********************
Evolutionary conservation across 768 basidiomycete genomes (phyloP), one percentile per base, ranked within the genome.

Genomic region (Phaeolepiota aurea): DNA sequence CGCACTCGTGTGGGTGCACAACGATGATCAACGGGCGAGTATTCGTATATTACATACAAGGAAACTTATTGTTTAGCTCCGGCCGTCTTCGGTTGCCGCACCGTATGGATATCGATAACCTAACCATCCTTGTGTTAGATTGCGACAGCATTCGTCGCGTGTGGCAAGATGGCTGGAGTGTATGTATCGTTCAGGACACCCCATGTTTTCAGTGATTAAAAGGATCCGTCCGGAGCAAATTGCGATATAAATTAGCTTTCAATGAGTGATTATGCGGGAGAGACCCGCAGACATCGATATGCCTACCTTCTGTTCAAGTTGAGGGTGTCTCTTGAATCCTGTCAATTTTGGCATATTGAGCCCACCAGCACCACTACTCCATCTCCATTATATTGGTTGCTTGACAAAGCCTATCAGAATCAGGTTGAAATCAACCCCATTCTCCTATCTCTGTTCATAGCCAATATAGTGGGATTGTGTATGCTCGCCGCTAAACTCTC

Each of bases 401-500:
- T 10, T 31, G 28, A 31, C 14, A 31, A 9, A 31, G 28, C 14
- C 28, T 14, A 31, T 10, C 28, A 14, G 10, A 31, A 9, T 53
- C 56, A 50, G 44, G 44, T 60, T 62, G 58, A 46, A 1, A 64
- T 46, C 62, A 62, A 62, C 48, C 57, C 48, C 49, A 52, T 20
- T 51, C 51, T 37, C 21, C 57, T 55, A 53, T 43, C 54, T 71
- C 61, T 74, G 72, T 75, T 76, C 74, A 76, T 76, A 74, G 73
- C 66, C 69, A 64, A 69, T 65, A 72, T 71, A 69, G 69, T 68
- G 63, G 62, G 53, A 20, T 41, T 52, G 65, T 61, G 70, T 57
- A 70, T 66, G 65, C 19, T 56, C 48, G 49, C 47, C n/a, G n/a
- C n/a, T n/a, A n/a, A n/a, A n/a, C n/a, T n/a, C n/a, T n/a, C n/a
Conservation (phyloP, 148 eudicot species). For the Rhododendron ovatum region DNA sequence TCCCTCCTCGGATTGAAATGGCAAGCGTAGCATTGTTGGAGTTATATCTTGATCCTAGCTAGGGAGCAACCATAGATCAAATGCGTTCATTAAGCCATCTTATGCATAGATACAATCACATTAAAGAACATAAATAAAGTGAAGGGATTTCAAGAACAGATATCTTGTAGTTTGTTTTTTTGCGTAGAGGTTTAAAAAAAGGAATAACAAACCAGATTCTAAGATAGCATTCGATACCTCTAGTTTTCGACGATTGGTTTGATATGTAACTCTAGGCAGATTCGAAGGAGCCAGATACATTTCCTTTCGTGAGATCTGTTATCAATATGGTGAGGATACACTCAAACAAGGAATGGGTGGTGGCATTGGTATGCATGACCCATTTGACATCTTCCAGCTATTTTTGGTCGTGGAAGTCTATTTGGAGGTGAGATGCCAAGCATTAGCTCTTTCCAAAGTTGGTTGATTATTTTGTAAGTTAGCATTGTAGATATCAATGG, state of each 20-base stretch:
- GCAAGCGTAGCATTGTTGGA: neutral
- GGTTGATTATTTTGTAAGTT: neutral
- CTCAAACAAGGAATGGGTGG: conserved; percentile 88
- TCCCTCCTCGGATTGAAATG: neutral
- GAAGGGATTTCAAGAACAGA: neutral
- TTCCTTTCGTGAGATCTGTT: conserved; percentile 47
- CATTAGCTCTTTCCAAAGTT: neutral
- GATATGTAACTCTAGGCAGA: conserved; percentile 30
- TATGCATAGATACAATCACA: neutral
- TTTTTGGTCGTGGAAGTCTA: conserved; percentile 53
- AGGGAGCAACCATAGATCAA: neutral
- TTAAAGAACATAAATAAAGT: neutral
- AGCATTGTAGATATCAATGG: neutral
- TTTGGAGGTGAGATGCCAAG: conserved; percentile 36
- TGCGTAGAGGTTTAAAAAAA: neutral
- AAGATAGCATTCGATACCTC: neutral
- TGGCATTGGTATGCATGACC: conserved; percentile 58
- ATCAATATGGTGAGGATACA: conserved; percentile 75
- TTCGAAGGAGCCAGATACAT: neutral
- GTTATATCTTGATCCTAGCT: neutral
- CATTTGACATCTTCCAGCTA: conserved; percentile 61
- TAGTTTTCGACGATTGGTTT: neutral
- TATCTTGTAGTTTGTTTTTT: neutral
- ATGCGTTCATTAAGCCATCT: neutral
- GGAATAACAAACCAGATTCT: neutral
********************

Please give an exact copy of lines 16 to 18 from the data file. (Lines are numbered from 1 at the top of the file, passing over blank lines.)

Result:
- GGTTGATTATTTTGTAAGTT: neutral
- CTCAAACAAGGAATGGGTGG: conserved; percentile 88
- TCCCTCCTCGGATTGAAATG: neutral